RChain, a blockchain project that promoted a cooperative approach to platform building, is apparently in financial difficulty after prominent backers began to question the financial management of the project. RChain is not the first project to be suffering from financial difficulties, following the decision by Steemit to slash 70% of their workforce last month and Bitmain encountering IPO issues this week, but hopes were high through 2017 and into 2018 that RChain could compete with Ethereum and other top dApp platforms. That assertion seems to be in tatters now following allegations of poor acquisitions, backroom deals, and terminated partnerships.
Sing When You’re Winning
RChain’s problems began when they licensed a piece of audio software from Immersion Networks, which allows users to rent songs through the RSong app, for five years at a cost of $23.5 million. Not only does RChain still owe liabilities of $15.5 million on this deal, it represents over 75% of the $31 million raised at ICO. Investors claim they only found out about the true cost of the software two months after the deal, having already raised doubts about its relevance to the project. They also claimed the decision was made without their input, which was something they were told would be a part of the decision-making strategy.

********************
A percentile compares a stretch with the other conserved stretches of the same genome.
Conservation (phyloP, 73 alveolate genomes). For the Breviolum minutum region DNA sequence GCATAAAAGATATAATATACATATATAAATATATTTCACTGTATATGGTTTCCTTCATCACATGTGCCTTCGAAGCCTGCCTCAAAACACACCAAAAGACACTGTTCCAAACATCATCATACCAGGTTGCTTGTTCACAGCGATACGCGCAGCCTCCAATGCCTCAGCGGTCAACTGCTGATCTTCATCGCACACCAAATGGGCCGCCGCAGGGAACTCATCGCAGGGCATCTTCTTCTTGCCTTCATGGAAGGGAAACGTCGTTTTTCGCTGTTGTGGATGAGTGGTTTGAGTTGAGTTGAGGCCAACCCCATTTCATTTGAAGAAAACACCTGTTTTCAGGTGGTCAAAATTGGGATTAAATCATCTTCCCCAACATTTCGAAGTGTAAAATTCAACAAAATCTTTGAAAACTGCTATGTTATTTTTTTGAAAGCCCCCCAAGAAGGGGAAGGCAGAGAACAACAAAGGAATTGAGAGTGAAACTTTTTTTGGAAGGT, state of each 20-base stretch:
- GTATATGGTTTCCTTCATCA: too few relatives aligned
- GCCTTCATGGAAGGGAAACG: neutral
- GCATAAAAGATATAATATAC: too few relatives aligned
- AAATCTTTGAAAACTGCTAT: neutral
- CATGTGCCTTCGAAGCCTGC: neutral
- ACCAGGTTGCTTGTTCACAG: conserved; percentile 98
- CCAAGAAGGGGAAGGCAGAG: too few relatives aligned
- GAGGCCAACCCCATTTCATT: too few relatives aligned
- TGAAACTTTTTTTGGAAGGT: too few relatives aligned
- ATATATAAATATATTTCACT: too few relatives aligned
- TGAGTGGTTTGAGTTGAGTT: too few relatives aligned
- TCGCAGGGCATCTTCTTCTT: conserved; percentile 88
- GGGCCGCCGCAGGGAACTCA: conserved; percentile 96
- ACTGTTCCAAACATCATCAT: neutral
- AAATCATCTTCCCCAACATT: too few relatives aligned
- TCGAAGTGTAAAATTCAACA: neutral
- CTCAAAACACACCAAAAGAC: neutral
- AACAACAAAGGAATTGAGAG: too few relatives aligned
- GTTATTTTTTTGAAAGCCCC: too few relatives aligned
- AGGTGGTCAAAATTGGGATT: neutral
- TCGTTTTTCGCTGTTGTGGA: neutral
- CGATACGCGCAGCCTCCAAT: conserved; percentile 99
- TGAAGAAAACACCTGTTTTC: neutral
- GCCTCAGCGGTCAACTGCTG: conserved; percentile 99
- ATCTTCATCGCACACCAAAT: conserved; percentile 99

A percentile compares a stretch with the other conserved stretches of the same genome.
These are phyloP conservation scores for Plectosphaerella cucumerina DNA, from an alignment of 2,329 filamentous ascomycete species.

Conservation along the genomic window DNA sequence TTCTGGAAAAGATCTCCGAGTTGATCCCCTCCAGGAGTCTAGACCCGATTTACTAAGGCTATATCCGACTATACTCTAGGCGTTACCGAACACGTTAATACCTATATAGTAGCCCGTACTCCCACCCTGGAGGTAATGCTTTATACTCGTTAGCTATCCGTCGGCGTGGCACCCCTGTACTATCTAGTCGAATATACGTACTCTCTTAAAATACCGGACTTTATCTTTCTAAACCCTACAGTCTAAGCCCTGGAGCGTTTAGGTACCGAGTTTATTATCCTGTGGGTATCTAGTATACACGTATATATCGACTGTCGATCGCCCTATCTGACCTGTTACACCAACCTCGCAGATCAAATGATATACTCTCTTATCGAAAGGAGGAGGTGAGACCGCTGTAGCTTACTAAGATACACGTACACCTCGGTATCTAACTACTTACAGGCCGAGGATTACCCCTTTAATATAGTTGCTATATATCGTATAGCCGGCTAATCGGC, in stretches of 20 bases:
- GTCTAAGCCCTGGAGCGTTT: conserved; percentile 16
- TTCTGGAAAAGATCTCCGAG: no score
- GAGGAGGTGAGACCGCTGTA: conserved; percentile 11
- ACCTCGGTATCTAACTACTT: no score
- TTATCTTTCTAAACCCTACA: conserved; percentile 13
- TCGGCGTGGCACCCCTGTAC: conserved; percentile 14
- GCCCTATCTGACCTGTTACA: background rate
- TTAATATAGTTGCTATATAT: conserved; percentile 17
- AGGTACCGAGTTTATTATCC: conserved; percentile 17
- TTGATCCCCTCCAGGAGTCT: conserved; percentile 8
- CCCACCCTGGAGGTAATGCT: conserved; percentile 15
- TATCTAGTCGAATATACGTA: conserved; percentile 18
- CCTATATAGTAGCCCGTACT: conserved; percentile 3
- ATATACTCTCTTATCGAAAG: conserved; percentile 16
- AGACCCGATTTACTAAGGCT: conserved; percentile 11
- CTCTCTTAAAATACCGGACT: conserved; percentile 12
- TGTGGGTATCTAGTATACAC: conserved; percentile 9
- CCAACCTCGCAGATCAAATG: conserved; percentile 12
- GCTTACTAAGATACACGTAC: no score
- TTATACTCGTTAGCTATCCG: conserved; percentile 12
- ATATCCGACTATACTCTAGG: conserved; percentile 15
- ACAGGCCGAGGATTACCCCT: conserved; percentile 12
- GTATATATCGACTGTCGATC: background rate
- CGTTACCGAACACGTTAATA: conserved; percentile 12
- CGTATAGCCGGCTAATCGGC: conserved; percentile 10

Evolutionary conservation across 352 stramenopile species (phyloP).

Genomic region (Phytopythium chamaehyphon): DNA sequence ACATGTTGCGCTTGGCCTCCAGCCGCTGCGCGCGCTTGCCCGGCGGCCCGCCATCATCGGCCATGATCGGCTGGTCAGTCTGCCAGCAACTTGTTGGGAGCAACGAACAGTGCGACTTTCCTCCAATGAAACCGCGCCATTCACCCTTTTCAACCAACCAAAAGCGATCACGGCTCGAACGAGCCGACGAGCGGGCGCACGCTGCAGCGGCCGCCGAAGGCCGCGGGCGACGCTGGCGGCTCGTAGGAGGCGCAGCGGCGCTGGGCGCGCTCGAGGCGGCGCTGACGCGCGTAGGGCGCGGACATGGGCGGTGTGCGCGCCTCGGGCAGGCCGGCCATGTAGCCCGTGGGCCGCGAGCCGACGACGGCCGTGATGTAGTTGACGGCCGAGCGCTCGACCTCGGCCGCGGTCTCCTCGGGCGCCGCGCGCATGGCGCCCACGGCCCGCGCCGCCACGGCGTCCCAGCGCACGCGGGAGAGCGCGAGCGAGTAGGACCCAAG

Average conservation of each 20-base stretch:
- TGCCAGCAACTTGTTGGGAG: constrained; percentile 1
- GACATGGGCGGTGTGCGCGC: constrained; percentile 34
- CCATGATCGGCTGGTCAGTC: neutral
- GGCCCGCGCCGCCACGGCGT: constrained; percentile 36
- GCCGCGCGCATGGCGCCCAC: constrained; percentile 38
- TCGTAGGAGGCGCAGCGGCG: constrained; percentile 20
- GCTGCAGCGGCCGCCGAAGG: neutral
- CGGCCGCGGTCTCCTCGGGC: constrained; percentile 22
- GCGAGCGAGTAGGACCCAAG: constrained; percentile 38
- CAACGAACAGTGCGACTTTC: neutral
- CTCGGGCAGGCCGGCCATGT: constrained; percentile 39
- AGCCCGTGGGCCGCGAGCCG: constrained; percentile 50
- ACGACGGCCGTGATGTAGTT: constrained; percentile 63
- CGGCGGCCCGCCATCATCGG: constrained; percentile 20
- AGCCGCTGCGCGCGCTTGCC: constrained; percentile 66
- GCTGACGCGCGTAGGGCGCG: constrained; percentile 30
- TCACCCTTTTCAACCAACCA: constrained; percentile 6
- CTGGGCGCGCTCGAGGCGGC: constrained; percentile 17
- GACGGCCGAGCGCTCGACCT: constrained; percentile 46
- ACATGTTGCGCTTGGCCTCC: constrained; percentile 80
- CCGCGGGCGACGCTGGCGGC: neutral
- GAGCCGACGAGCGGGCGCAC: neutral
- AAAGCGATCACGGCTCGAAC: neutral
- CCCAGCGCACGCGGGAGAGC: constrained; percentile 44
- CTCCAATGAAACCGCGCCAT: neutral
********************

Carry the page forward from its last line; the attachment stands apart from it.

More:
Despite CEO Greg Meredith saying that the RSong app has the potential to be “immediately profitable”, he also admitted that he is looking to defer the final payment on the deal, with Immersion Networks seemingly in a position to wind up RChain should they so wish.
Problems Running Deeper
The problems seem to run a little deeper than software licensing issues; development lead Medha Parlikar and two board members all left RChain in October, while CFO Kate Gonsalves resigned on December 7. A balance sheet in the minus and an estimated $5 million tax bill may be indicative of these deeper issues. RChain’s current holdings of over 480m million RHOC tokens is worth $16,320,000, but in the current market they couldn’t possibly hope to realize that value, making them worth far less.
Further issues were highlighted when it was revealed in October that Pithia, a VC partner, had exercised an unpublicized clause in their contract. This revealed that they could terminate their agreement with RChain if the platform was launched after March 31, 2019, but still keep the 105 million RHOC tokens that RChain lent them. This clause was exercised when the release date was put back by one day to April 1, 2019, perhaps demonstrating Pithia’s desire to have nothing more to do with RChain. This unusual clause has been criticized as “crazy” and of making “no sense” by investors.
$rhoc, running out of money, great project but completely mismanaged.
— CryptoTrader1977 (@Crypto1977) December 12, 2018
Rchain seems to have problems mounting up, and without the likelihood of price increases to take investors’ minds off the troubles, it remains to be seen how much longer they will put up with the perceived malpractice before they push for drastic action.